"The mud flats of the Colorado River Delta experience one of the highest tidal ranges in the world - up to 10 meters (about 33 feet). In the past, this macro-tidal system was greatly influenced by the river, but now, at its mouth, the Colorado is more like a channel than a river," said Kowalewski.

The researchers found that where, according to their estimates, there were 50 specimens per square meter in the past (about five per square foot), today there are only three per square meter (about 0.3 per square foot).

"These estimates indicate a 20 fold drop in the shellfish productivity in the delta since the river has been diverted by humans," says Kowalewski.


Colorado River in Mexico (Photo courtesy Los Alamos National Laboratory)
The river's resources are in demand by two nations - the U.S. and Mexico. Since 1981, coordinated efforts have been made to release more water to the delta, as rain and snow melt allow. As a result, there has been partial revival of riparian habitats in the upper delta.

In contrast, the study shows that despite the intermittent releases of river water, the benthic - sediment water interface - ecosystems of the lower delta have remained decimated.

Just 12 live specimens of Mulinia coloradoensis were found, for example. Yet Mulinia was the most common mollusk in the past, as it represents about 90 percent of the two trillion shells found in the delta.

Even after adding all small mollusks and all shelled nonmollusk macrofauna to life forms being counted, the current density of the benthos - 18 per square meter - is just 36 percent of the density during the times when the river flowed to the delta, according to the report. Since shellfish form a vital part of the food chain in the area and are an important food supply for migratory waterfowl, the revival of benthos is critical to the entire ecosystem.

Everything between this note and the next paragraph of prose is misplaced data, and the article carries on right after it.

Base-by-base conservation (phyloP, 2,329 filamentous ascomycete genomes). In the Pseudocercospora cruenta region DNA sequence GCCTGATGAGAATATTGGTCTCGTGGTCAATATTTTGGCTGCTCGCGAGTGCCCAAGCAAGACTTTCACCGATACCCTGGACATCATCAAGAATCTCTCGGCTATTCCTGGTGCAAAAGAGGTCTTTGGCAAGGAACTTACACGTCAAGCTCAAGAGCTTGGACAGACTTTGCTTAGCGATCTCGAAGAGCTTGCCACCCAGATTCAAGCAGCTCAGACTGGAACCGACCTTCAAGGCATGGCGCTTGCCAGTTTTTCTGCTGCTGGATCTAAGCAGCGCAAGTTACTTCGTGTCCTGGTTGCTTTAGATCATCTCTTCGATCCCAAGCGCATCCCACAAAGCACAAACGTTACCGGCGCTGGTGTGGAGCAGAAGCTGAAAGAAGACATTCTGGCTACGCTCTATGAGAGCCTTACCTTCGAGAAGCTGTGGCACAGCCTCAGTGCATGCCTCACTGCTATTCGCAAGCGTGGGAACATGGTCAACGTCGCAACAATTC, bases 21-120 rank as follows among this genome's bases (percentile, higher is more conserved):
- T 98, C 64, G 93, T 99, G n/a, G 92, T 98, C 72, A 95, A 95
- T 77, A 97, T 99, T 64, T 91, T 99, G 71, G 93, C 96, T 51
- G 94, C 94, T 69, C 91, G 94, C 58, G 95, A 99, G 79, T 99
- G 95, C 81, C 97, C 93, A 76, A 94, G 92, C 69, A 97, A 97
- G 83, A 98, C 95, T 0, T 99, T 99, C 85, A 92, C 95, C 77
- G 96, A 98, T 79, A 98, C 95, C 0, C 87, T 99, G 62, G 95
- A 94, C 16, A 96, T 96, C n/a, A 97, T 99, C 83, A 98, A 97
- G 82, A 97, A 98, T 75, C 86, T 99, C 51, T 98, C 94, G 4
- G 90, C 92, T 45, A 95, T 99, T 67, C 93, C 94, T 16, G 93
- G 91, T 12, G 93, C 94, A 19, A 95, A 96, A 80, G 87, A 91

California clapper rails like this one are among the species endangered by the disappearance of the mollusks. (Photo courtesy California Academy of Sciences)
The techniques used in the study - the integration of paleontological, geomorphologic, geochemical and geochronological data - can be use to determine the original productivity of other waterways.

"Almost all big deltas, such as the Nile, Mississippi, or Colorado delta, suffer the effects of human management of the river water," said Kowalewski. "If we want to restore delta ecosystems to their original state, we have to know what that state was. Our approach can be used to gain insights into the original conditions of the delta and assess the negative consequences of water management."

"The approach can be used almost anywhere because shellfish are common and their shells survive around the surface for hundreds of years," Kowalewski said. "We can now at least approximate original productivity and look at changes in ecosystem diversity. We can use these methods in any system where we have a fossil record containing shell material from the last centuries or millennia - rivers, deltas, coastal zones or marine shelves - to get some idea of the pre-human state of aquatic ecosystems."

The research report by Kowalewski, Guillermo Avila of the Universidad Autonoma de Baja California, Karl Flessa of the University of Arizona, and Glenn Goodfriend of George Washington University will be published in the December issue of the journal "Geology." The research was funded by the Eppley Foundation for Research, the National Science Foundation, and the U.S. Geological Survey.